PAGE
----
If there is some end of the things we do, which we desire for its own sake (everything else being desired for the sake of this), and if we do not choose everything for the sake of something else (for at that rate the process would go on to infinity so that our desire would be empty and vain) clearly this must be the good and the chief good. Will not the knowledge of it, then, have a great influence on life? Shall we not, like archers who have a mark to aim at, be more likely to hit upon what is right?  

. . . Aristotle calls that final good for the sake of which everything is (ultimately) done, happiness. He arrives at this argument in two seemingly different ways, one way being better, in the opinion of some.  

But first, a word about the word ‘happiness’. Eudaimonia is the Greek word used by Aristotle: it does not mean happiness in the sense of a state of euphoria, as it does in English. Rather, it means to be flourishing, to make a success of life. So that the connection between eudaimonia and happiness is indirect.  

. . . Aristotle says that eudaimonia concerns the activity of the soul and mind.  

For just as for a flute-player, a sculptor, or any artist and in general for all things that have a function of activity (praxis), the good and the ‘well’ is thought to reside in the function, so it would seem to be for man, if he has a function.  Have the carpenter then and the tanner certain functions of activities and has man none? Is he born without a function? Or as the eye, hadn, foot and in general each of the parts evidently has a function, may one lay it down that man similarly has a function apart from all these? What then can this be? Life seems to be common even to the plants, but we are seeking what is peculiar to man. Let us exclude therefore the life of nutrition and growth.  Next there would be a life of perception but it also seems to be common even to the horse, the ox and every animal. There remains then an active life of the element that has a rational principle . . .human good turns out to be the activity of the soul in accordance with virtue, and if there is more than one virtue, in accordance with the best and most complete. But we must add ‘in a complete life.’ For one swallow does not make a summer, nor does one day; and so too one day or a short time does not make a man blessed and happy.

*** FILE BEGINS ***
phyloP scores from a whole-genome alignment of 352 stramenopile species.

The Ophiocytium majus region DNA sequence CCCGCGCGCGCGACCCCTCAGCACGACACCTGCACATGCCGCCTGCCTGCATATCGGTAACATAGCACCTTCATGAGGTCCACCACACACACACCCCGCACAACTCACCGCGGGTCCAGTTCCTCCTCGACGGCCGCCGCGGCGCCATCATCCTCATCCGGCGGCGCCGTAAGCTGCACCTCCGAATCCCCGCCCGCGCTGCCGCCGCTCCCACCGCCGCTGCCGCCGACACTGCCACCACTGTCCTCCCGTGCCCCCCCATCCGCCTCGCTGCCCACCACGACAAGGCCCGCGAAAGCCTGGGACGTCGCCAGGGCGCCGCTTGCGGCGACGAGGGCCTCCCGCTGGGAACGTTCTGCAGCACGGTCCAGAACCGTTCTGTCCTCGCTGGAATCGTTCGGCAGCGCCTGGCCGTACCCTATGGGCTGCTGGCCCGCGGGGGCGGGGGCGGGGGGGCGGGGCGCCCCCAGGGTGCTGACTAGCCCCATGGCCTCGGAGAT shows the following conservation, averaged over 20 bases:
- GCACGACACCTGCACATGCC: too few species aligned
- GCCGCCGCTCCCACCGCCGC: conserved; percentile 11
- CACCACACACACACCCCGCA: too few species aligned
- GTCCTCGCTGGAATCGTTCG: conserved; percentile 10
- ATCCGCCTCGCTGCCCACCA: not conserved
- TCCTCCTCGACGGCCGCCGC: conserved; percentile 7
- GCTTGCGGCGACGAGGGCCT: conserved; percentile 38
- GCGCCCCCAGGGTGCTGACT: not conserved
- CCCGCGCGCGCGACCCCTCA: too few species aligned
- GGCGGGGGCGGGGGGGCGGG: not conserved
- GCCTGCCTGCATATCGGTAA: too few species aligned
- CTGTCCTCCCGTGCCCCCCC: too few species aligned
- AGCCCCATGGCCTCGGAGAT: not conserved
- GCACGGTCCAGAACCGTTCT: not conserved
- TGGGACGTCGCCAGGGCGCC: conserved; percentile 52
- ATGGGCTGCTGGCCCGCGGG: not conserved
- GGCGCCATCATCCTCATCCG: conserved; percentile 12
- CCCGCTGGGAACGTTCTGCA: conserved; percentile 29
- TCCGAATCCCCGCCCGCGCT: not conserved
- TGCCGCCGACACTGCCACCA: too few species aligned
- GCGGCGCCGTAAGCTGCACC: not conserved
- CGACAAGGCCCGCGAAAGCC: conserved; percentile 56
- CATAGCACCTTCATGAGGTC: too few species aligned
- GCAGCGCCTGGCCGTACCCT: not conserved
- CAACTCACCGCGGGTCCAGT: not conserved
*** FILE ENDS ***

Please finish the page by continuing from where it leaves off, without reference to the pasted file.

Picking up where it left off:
And later he says:

If happiness is an activity in accordance with virtue, it is reasonable that it should be in accordance with the highest virtue; and this will be that of the best things in us.  Whether it be reason or something else that is this element which is thought to be our natural ruler and guid to take thought of things noble and divine, whether it be itself also divine or only the most divine element in us, the activity of this in accordance with its proper virtue will be perfect happiness. This activity is contemplation (theoria).  

Table of Contents:

Part I The Meaning of ‘Moral’

The subject matter of morality
Morality presupposes freedom, but are we free?
Determinism versus Indeterminism
Ethical subjectivism and the claims of conscience
Cultural Relativism
Part II Absolutism, Consequentialism or Virtue?

Utilitarianism: Benthan and Mill
Aristotle and the life of virtue
Part III Ethics in a Christian Context

The structure of moral judgments
Christian Morality
A classical Christian moral account: St. Thomas